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and december last year. demonstrators are demanding the right to return to their ancestral homes in what is now israel. israel defence forces say they only open fire to stop palestinians crossing into israeli territory. a bbc investigation has discovered rogue traders are selling tens of thousands of pounds‘ worth of receipts and invoices in a black market trade to cheat uk taxes. the dealers, who advertise online, sell authentic documents to enable others to fraudulently claim back vat and reduce the amount of income tax they pay. colin campbell has the story. he wants to sell me £10,000 worth of construction material receipts for £800, and boasts that they can be used to work around paying income tax.
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an illicit black—market trade, i contacted dealers posing as a self—employed builder, seeking to use the receipts to evade tax and fraudulently claim back vat. with a ring binderfull of construction material receipts, this polish builder wanted £2,500 for £30,000 worth of receipts. pay cash? another rogue trader, this time decorating receipts. can i use them for tax as well? these guys are essentially committing tax fraud. i showed the footage to a tax expert. it's a crime, because what it's
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doing is enabling people to reduce their tax bill and their vat illegally, because they haven't actually incurred the expense that they're going to claim for. i found more than a dozen dealers advertising the receipts on uk based polish classified ad sites. hmrc says it's committed to ensuring all companies and individuals pay the right tax at the right time, and will pursue those who fail to do so. 0k, great. all the dealers we spoke to had a ready supply of receipts. i'm actually a journalist from the bbc. but none wanted to discuss their illicit trade. what you're doing is criminal. it's fraudulent. you're helping people cheat the tax system, aren't you? vat? self—assessment? you're helping people cheat their tax. you've got £30,000
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worth of receipts here. a previously hidden crime, now a brazen illicit trade that's hard to combat. another form of tax evasion, cheating the country of much—needed revenue. colin campbell, bbc news. with all the sport now, here's mike bushell at the bbc sport centre. good afternoon. manchester city are heading back to the top of the premier league while pushing fulham closer to relegation. the premier league's early kick—off has been very one sided, and city took an early lead through bernardo silva. it is 2-0 it is 2—0 close to half—time. it is 2-0 close to half-time. sergio aguero with the second. it could have been more. it's ferrari dominating again in final practice for the bahrain grand prix. after their opening race disappointment in australia, they're been making up for that, so far in the middle east, with sebastien vettel and charles leclerc setting the pace in the final session before this afternoon's qualifying. some of you watching may currently be in training for the london marathon injust under a months time.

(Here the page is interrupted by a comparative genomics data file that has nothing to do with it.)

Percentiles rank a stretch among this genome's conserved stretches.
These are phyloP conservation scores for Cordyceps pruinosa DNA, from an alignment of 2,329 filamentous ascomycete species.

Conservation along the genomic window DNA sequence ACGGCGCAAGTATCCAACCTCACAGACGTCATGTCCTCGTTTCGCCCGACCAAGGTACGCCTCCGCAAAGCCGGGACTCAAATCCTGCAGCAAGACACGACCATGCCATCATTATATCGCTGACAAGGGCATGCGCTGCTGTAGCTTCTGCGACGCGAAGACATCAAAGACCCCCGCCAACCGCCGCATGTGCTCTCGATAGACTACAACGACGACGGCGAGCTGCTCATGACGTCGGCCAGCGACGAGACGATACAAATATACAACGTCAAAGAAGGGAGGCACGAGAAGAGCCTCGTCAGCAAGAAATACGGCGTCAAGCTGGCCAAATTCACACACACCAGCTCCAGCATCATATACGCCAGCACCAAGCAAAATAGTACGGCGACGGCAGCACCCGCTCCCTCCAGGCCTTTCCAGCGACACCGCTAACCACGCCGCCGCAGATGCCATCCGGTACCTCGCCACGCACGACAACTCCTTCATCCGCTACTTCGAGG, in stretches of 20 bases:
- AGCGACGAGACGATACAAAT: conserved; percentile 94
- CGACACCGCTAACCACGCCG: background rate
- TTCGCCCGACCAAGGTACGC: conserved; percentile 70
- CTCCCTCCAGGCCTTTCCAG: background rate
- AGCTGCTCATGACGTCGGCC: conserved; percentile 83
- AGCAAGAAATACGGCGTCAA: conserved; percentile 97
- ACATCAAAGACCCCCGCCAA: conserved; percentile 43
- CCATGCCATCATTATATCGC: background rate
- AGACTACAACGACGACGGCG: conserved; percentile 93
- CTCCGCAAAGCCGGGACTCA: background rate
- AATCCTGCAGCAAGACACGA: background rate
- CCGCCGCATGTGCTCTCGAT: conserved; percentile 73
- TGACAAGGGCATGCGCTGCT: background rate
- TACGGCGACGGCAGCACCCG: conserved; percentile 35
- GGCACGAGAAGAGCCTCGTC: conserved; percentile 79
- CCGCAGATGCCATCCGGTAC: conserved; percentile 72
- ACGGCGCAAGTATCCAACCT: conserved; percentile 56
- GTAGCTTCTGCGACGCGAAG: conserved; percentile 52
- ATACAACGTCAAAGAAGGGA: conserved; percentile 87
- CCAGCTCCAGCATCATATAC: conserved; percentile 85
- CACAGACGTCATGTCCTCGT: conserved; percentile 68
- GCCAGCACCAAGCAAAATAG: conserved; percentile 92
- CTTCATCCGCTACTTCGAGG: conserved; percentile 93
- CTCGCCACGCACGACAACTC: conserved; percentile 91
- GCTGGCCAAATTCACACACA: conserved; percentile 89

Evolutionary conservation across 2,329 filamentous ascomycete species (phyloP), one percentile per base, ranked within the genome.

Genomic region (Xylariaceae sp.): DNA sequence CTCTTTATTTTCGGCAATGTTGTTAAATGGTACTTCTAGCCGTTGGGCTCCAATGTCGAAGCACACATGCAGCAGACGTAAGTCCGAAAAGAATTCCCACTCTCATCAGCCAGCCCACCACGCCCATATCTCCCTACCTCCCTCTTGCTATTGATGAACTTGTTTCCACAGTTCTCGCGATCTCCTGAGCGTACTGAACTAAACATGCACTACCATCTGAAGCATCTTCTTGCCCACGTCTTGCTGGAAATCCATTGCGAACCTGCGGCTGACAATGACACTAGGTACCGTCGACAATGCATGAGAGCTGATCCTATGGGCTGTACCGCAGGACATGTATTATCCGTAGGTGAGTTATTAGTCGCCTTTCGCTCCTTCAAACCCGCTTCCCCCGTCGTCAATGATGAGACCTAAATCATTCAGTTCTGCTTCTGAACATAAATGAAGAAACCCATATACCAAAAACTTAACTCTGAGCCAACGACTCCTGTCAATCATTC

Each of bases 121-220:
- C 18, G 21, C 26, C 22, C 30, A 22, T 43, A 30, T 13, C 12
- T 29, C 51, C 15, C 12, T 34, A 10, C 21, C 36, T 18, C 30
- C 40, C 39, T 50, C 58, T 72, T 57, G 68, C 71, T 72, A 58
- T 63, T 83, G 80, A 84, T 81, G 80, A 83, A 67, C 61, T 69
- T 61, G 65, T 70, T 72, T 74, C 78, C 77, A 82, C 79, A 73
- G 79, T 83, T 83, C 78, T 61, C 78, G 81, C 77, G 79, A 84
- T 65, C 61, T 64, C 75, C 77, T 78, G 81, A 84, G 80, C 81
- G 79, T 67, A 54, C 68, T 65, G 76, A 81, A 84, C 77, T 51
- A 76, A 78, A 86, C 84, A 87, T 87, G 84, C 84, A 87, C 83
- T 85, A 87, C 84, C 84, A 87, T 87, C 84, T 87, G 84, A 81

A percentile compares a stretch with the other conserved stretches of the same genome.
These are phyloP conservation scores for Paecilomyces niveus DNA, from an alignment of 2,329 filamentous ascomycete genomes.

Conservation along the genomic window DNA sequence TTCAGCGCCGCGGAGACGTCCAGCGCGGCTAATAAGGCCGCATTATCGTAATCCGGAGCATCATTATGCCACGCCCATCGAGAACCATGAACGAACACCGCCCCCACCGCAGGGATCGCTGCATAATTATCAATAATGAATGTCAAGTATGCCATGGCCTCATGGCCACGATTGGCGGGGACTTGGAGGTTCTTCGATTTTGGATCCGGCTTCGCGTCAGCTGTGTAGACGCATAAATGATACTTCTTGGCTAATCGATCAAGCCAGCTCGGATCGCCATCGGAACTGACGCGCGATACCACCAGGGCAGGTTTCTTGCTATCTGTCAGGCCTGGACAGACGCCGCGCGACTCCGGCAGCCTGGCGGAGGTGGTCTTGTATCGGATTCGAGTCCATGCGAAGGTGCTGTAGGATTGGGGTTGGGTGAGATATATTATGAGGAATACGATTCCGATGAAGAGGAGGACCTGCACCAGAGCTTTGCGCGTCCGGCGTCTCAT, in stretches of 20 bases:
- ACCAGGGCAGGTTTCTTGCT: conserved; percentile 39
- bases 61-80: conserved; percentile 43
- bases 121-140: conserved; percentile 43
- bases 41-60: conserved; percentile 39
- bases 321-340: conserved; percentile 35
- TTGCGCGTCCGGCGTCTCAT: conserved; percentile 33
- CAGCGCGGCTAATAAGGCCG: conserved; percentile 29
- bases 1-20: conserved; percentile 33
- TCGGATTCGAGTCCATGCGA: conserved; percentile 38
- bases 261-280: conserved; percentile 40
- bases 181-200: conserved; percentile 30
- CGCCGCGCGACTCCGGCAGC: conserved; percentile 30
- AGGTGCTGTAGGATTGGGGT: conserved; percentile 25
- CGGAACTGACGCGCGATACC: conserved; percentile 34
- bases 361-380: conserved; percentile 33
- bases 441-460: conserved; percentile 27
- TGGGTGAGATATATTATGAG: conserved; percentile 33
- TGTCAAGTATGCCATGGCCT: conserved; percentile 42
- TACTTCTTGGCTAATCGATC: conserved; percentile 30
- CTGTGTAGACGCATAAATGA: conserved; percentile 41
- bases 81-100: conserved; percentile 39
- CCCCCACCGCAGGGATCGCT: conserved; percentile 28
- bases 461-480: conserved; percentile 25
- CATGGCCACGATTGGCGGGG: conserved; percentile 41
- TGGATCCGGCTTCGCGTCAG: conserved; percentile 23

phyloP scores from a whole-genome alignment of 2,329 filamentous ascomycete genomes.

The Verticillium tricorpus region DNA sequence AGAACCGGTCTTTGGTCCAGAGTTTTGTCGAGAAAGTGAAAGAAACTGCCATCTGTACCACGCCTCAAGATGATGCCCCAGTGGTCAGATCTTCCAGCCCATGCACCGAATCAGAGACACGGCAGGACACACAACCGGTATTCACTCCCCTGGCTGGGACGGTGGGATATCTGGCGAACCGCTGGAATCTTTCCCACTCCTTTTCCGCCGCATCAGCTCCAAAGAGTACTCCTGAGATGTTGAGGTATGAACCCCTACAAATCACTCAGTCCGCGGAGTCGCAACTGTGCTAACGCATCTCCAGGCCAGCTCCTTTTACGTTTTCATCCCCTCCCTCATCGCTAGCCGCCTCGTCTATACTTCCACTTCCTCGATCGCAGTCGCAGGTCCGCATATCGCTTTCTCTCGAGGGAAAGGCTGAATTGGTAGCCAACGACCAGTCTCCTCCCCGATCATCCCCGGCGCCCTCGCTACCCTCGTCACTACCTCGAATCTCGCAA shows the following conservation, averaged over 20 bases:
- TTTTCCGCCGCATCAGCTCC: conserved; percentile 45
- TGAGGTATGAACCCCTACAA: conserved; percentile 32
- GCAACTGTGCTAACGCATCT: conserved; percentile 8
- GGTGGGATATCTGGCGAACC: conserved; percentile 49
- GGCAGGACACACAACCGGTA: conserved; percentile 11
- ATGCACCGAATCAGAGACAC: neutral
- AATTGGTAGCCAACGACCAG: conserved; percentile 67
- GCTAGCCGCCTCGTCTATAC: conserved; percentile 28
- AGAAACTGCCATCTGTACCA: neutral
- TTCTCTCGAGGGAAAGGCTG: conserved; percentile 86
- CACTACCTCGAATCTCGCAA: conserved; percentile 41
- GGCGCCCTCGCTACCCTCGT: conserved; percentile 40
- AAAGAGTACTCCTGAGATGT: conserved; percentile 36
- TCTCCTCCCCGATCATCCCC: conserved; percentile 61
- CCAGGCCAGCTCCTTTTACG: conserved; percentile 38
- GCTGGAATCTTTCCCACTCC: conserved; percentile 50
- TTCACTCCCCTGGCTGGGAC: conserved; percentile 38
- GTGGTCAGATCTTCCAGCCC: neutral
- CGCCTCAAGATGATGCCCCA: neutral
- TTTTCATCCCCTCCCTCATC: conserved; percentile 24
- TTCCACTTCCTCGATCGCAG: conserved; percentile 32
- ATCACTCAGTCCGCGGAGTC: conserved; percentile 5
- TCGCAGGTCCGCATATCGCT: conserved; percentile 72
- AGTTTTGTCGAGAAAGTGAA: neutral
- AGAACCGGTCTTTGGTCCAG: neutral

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among the elite runners on the day will be great britain's callum hawkins who'll be running his first marathon since he collapsed in exhaustion at the commonwealth games almost a year ago. he's been training at altitude in america and our 0lympic sports reporter david mcdaid has been to meet him. in the snow—covered hills of arizona, callum hawkins is clocking up arizona, callum hawkins is clocking up the miles. it is a very different scene from a year up the miles. it is a very different scene from a year ago up the miles. it is a very different scene from a year ago and the sweltering heat of australia's gold coast. this is a guy in real distress, callum hawkins, lying by the side of the road, and i hope they can get some help to him quickly. little more than a mile from becoming commonwealth champion, the scot succumbed to the extreme conditions. it was like going into a car that had been sitting in the heat all day, just hit me. the last thing i remember is putting every ounce of effort to try and get back on my feet are not being able to. ounce of effort to try and get back on my feet are not being able tom was as if i was really drunk. when you started to reflect, what did you
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think about that whole experience?” was gutted. it felt like i missed one of the best opportunities that i would ever get to get a medal at a major championships. hawkins has not taken on another marathon since an address on the gold coast but he hopes that by training here at 7000 feet above sea level, he will be able to give a good account of himself when he makes his comeback in london. how is the body and how are you running? i run a p8 and a session the other day at altitude is a session the other day at altitudes are pretty good. 2000 metres above sea level, you do feel a lot better. will you look at the london marathon is your combine? how will you feel on the start line? i will prove to myself it is still there on the gold coast myself it is still there on the gold coa st ha 5 myself it is still there on the gold coast has not done any damage. i do not want to be known as the boy that fell over on a bridge, i want to be known as the guy that wins the medals and runs the quick times. london a chance to reset and make new memories and perhaps banish some